What happens in Neuro-degenerative diseases

What happens in Neuro-degenerative diseases

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Neuro-degenerative diseases

Neuro-degenerative disease is a term that refers to a range of conditions that affect the neurones in the human brain. It is the progressive loss of structure or function of neurones or even their death. Neurones are the bricks of the nervous system, which includes the brain and spinal cord. Neurones are not like cells which reproduce and replace themselves. Once they are damaged or die, they cannot be replaced. This makes neuro-degenerative diseases incurable and debilitating resulting in the progressive degeneration and/ or death of nerve cells. The result of this is usually physically exhibited with problems in movement and mentally with cognitive ineptness (known as dementias).


Examples of neurodegenerative diseases include Parkinson’s, Alzheimer’s, Pick’s, Huntington’s disease, Amyotrophic lateral sclerosis (ALS) and dementia. Parkinson’s disease occurs when nerves in a central area of the brain slowly degenerate resulting in problems in coordination and movement. Huntington’s disease is an inherited nerve disorder that causes neural degeneration. Pick’s disease occurs when large portions of nerves at the front and sides of the brain are destroyed due to an accumulation of abnormal protein. ALS causes the rapid destruction of nerves and controlling muscle function.


Studies on the effects of antioxidants for the treatment of various diseases and the optimum functioning of the body have been conducted in the recent past to try and pinpoint all the benefits of an antioxidant-filled diet. A new review aimed to identify the potential of antioxidant methods for the treatment of degenerative diseases.


Antioxidants work by eliminating the action of free radicals in the body. It has long been suspected that an accumulation of free radicals in the body can lead to neurodegenerative diseases through oxidative stress. Antioxidants are now being looked upon as possible remedies against solemn loss of neurones.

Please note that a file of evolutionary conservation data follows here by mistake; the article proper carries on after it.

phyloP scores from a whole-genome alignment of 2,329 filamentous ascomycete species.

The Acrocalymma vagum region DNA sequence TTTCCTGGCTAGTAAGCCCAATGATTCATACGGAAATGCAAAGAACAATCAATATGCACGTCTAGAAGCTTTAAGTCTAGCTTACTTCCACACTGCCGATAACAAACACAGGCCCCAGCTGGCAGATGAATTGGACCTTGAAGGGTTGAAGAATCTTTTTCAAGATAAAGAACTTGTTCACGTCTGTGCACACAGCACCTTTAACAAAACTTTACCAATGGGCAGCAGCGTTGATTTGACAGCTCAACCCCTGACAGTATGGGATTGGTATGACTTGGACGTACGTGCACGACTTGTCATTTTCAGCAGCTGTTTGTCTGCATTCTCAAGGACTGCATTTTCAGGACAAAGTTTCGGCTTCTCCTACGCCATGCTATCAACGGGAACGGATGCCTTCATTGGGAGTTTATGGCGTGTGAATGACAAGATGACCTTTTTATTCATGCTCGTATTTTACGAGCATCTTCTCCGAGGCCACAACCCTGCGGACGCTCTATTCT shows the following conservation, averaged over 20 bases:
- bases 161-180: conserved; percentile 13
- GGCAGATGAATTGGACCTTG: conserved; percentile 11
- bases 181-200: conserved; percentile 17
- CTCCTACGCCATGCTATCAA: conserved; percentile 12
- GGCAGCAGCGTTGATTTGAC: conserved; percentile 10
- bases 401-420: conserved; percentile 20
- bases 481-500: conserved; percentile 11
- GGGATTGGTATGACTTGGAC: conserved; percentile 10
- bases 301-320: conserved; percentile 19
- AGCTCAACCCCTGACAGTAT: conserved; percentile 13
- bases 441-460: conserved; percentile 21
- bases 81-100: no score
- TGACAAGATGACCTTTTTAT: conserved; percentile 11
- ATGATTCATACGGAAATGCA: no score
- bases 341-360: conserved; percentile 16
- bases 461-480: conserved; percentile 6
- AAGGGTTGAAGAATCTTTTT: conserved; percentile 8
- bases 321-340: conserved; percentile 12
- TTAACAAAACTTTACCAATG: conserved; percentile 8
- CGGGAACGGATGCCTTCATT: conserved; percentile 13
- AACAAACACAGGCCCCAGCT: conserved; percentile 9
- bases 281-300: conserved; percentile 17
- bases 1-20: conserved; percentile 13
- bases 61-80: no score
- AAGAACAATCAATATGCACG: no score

Polyphenols, in particular, have been linked to the prevention of neurodegenerative diseases. Polyphenols are secondary metabolites that have antioxidant properties. They can be found in most fruits and vegetables. These are able to protect cells found in the neural pathway by attenuating oxidative stress and damage. Oxidative stress is particularly prone to affect the brain as it requires high amounts of oxygen per unit weight and contains a high amount of oxidizable polyunsaturated fatty acids.


IN a study conducted in Chicago, it was found that the consumption of Vitamin E reduces the risk of Alzheimer’s if the condition is not caused by a genetic predisposition. Results were, however, inconclusive on patients who had inherited the disease.


More research is yet to be done on the effect of and antioxidant-rich diet on neuro-degenerative disorders. While some studies have been inconclusive, experts say that there is no harm in consuming antioxidants that are found naturally in our food. What would not be recommended is loading up on antioxidant supplements, which are sometimes not easily absorbed into the body. Treatment of neurodegenerative diseases using antioxidants has become an attractive alternative to prevent, delay or completely stop the effects of these diseases.